This graphic outlines the World Health Organization’s funding by donor groups, as well as assessed and voluntary contributions. Countries are still the most important sources of funding, contributing almost 60 per cent of the agency’s budget. Its dependency on voluntary donations makes it particularly difficult for the WHO to put its donors under too much pressure.
For more on the WHO’s alleged pro-China bias during the coronavirus pandemic, read Jan Thiel’s CSS Analysis in Security Policy here.
Back in early February 2012, Vladimir Putin published the fourth op-ed of his presidential campaign: a lengthy treatise titled “Democracy and the Quality of Government” [ru]. About 1,500 words deep into that article, Putin proposed that the Russian parliament should automatically consider the legislative applications of any online petition successful in gathering more than one-hundred thousand signatures.
Back in the days when I was practising for my driving test came the moment to overcome my first tunnel. There are lots of these in Switzerland, and they tend to be rather long… My teacher warned: “Don’t look at the wall, or you’ll crash right into it; focus on the middle of the lane instead”.
Indeed, one of our many cognitive biases is to focus too much on immediate dangers, while losing sight of the way out.
The US Congress was contemplating the wall and forgot about the lane when it voted to cut all of the funding for the United States Institute of Peace (USIP) on 17 February.
If you aren’t familiar with USIP yet, I recommend you take a look at their excellent publications series, or at this praise of their field work by Anthony C Zinni, a former commander in chief of the United States Central Command.
Meanwhile, a wave of support for USIP’s work has spread in the hope of persuading the Senate to vote otherwise. Two senior staff members argue here that it makes a lot of economic sense to invest in peace and conflict prevention rather than pay for the wars these efforts contribute to avoid. As Anthony Zinni puts it, “the institute’s entire budget [$43 million] would not pay for the Afghan war for three hours“.
Last autumn, a study by Media Tenor and the Institute for Economics and Peace measured peace reporting in international media. Their detailed case study of Afghanistan demonstrates that media coverage has been focusing on defence and crime, while neglecting news of progress in critical areas needed to build lasting peace.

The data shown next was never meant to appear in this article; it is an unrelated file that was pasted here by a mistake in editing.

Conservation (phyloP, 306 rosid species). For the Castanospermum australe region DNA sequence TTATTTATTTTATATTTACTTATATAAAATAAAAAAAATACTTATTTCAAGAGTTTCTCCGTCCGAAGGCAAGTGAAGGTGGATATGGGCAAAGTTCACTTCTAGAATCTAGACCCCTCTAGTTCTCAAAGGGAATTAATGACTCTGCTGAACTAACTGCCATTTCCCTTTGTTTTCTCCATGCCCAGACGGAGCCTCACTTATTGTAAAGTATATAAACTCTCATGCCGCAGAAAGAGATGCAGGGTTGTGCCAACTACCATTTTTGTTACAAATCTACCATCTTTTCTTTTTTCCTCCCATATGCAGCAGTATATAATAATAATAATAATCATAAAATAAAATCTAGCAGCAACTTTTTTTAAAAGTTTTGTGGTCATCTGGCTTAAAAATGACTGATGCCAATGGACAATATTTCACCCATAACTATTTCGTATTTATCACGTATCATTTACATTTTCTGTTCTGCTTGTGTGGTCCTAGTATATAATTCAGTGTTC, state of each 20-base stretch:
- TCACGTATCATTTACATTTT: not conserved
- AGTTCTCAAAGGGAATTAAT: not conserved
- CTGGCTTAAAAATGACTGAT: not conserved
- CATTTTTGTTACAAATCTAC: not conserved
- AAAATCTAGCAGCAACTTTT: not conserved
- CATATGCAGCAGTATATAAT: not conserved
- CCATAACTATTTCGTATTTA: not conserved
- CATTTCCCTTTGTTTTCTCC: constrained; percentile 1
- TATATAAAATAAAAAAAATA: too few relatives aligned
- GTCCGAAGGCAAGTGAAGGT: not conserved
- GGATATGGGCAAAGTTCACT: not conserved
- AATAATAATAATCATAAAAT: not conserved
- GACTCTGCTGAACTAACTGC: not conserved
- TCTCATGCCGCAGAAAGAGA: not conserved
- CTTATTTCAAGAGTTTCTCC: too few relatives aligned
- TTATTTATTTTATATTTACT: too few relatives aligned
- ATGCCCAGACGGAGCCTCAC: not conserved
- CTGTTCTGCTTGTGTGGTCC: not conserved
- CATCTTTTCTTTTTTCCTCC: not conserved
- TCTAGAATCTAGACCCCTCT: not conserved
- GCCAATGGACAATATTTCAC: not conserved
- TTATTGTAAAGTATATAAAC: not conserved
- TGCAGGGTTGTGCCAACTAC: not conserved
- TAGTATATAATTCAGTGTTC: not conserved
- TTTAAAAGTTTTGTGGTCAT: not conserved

Lack of visibility is a real problem when it comes to persuading busy non-experts to give you money. On the face of it, “I trained 20 people in negotiation skills this month” doesn’t sound quite as decisive for national security as “I killed an insurgent today”.
Building peace is not spectacular. It’s slow and a lot hard unrewarding work. But it’s still the most efficient way out of the tunnel. Good luck and a lot of courage to our colleagues at USIP!
Often in development aid, misery and natural disasters determine where the money goes. The tsunami that devastated Banda Aceh in 2004 could be seen all over the news for many weeks. The recent Haitian earthquake is still very present in many minds and may touch our conscience in such a way that we gladly give our money to respective development agencies. As a consequence, these places are swarmed with NGOs, IOs and private initiatives creating and realizing projects.
Yet, isn’t that exactly the purpose of development aid? To help people in need? Yes, but meanwhile a disaster victim in Banda Aceh receives 5 tents, 7 pairs of shoes and tons of goods of development aid for years to come, children in the poorer regions of Africa, South America or elsewhere lack the public attention to attract comparable support.
Relying heavily on organizations such as the UN Development Programme or US Aid, funding of projects in unknown and remote areas can be very difficult. It is a widespread practice that agencies, especially those which count on private financial contributions, use the “big disasters” to raise money and then redirect these funds to cross-finance smaller, less known projects in other regions. However, this practice is often prone to intransparency, fraud and improper management.